RECORDING OF THE MONTH
Joseph Bodin de BOISMORTIER (1689-1755)
Don Quichotte Chez La Duchesse
Chantal Santon Jeffery – Altisdore/The Queen of Japan
François-Nicolas Geslot - Don Quichotte
Marc Labonnette – Sancho Panza
Corinne Benizio – The Spanish Singer
Gilles Benizio – The Duke/The Japanese
Virgile Ancely – Montesinos/Merlin/The Translator
Marie-Pierre Wattiez – The Peasant
Agathe Boudet – A Lover/A Maidservant
Charles Barbier – A Lover
Le Concert Spirituel/Hervé Niquet
Stage Direction: Corinne and Gilles Benizio (alias Shirley & Dino)
Directed by Louise Narboni
rec. L’Opéra Royal du Château de Versailles, 2015
ALPHA 711 DVD [117:00]
The music of Joseph Bodin de Boismortier seems to be something of a love affair for Hervé Niquet. He has produced some very fine recordings of this neglected composer's music, not least the first ever recording of this work for Naxos in 1996 (8.553647). He also refers in the booklet notes and in his introduction to the work on the DVD, to the fact that it was the first work performed by Le Concert Spirituel some 27 years before this production.
Having been born in the small town of Thionville in Lorraine, it was not until his family moved to Metz that Boismortier’s musical education began. There he studied with Joseph Valette de Montigny, who is remembered as a composer of motets. Boismortier was something of a musical outsider. He was one of the first French composers to make a living without the privilege of patronage, earning a royal warrant to engrave and publish music in 1724. He made his fortune from selling directly to the public.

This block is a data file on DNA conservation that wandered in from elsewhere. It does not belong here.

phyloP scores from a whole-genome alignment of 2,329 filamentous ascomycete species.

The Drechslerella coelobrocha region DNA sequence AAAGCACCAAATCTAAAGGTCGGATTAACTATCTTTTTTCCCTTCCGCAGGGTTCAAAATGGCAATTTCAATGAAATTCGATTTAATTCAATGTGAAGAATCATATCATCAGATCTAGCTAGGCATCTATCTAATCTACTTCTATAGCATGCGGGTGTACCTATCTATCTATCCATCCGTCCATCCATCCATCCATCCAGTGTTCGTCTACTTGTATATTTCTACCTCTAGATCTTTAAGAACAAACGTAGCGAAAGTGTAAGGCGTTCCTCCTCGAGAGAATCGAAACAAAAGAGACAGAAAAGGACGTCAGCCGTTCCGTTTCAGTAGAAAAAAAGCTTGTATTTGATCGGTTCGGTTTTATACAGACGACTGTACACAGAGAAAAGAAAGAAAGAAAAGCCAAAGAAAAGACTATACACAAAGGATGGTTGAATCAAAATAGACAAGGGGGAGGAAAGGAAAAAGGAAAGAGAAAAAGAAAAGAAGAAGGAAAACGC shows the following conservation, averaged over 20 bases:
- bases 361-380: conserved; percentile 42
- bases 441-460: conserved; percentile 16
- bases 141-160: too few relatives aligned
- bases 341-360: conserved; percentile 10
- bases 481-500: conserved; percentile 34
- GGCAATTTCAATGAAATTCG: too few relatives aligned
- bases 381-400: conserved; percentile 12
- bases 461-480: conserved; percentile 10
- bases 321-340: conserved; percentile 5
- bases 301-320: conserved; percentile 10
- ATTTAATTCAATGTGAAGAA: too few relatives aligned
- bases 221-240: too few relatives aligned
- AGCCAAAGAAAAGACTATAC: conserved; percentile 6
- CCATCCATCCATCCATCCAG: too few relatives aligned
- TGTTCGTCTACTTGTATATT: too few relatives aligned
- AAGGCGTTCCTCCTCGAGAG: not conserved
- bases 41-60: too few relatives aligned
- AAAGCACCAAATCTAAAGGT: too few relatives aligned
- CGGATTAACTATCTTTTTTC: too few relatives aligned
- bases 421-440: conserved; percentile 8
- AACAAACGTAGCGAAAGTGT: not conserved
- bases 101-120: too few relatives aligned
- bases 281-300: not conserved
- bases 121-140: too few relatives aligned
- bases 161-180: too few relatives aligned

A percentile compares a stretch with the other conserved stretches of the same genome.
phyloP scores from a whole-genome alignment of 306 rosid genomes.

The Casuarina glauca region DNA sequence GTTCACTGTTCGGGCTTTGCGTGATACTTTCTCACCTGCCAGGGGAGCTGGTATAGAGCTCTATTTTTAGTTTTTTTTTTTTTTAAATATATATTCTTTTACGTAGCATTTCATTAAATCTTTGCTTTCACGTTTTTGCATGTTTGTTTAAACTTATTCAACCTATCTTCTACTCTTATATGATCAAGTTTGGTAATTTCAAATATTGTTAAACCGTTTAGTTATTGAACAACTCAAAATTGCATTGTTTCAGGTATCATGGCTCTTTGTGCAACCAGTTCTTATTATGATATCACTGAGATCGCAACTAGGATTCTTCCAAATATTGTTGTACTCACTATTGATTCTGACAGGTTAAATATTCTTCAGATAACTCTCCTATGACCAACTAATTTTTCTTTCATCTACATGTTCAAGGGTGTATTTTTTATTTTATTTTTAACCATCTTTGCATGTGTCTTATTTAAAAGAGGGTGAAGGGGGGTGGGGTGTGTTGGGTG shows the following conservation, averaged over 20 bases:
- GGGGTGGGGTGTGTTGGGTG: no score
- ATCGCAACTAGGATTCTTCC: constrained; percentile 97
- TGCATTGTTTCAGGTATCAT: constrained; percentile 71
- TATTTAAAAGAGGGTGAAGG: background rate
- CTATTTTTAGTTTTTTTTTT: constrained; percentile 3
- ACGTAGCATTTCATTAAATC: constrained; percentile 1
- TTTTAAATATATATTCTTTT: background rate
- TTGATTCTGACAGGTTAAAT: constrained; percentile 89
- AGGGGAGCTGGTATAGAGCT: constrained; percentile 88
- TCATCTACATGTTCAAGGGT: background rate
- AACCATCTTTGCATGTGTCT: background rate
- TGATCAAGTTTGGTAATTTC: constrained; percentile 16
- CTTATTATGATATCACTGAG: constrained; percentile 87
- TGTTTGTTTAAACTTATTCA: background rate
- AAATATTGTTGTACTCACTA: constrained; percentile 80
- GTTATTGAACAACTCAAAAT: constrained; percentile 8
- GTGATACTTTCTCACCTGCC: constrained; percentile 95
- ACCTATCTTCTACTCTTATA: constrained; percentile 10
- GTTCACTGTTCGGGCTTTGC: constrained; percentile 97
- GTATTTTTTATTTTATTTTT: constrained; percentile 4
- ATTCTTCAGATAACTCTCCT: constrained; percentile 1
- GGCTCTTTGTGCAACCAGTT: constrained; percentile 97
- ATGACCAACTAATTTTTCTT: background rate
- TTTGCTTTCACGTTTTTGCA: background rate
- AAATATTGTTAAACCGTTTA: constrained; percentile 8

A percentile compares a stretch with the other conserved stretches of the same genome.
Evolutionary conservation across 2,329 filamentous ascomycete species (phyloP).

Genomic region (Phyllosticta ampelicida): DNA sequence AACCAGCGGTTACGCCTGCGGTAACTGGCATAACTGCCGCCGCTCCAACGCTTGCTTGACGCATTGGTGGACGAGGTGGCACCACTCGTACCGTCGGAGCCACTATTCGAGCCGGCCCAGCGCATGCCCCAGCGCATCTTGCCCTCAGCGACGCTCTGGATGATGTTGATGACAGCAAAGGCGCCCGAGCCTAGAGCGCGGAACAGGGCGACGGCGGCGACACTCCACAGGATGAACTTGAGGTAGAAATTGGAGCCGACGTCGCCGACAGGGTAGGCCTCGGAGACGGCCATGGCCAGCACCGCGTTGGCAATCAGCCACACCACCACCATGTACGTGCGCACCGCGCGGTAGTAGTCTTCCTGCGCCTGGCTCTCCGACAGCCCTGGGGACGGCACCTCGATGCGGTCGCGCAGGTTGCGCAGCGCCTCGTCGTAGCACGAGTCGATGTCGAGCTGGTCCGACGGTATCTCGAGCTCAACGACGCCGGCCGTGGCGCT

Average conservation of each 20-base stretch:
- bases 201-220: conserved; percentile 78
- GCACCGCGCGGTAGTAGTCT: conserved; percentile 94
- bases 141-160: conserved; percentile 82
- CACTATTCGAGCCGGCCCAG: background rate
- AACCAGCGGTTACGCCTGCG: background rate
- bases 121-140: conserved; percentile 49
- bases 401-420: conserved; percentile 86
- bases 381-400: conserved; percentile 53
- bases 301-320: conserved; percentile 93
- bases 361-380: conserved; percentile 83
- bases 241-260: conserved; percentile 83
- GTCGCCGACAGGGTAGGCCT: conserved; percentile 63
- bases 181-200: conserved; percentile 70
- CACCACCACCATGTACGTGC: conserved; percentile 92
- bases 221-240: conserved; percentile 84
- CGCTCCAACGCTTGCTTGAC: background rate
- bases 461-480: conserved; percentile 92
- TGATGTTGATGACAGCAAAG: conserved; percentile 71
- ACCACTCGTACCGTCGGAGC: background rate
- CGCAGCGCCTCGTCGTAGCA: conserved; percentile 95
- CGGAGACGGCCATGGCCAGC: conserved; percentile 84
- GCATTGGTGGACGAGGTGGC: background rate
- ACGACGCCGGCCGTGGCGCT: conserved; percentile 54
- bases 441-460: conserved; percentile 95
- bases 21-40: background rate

Don Quichotte Chez La Duchesse is a real comic masterpiece of the French baroque. It is described by James R. Anthony in his book French Baroque Music: from Beaujoyeulx to Rameau, as one of the most important ‘lyric comedies’ of the period. One can easily see why this work was an instant success when first performed in 1743. Unfortunately this production will infuriate as many as it will enthral. Happily I am one of the latter. I always enjoyed the Naxos disc, but in comparison to this new DVD production it seems that the humour on the CD is more implied than present. It is the inclusion of new linking passages of dialogue, the originals sadly missing, which has resurrected this work to its rightful position. This new text transforms the work from a series of episodes into a whole complete work, one with a logical progression, and one where the comic element runs through. It is this that drives the story and the music. The vision of Hervé Niquet pleading to be allowed to conduct using a spear, singing and dancing on stage whilst dressed as a matador and singing a silly song about a train with members of the orchestra from the pit wall might be too much for some. However, it adds to the fun of this production and in no way detracts from it. This work could even be described as a ballet-pantomime, with the emphasis on the pantomime. There is even a ‘she’s behind you’ scene.
Of the singers, François-Nicolas Geslot is a breathy haute-contre or high tenor, a particularly French voice which is not to be confused with a counter-tenor. Whilst I prefer Stephan Van Dyke’s voice on the Naxos disc, I find Geslot’s performance in this new production more expressive. The soprano Chantal Santon Jeffery is excellent in the role of the Duchess and I really like Marc Labonnette’s portrayal of Sancho Panza. All the other singing soloists are in fine form, with some using their voice to heighten the comic aspect of the music. The musicians of Le Concert Spirituel, who are also called upon to make strange animal noises from the pit, should also be mentioned as too the dancers of Cie La Feuille D’Automne, all of whom help make this a colourful and enjoyable experience.
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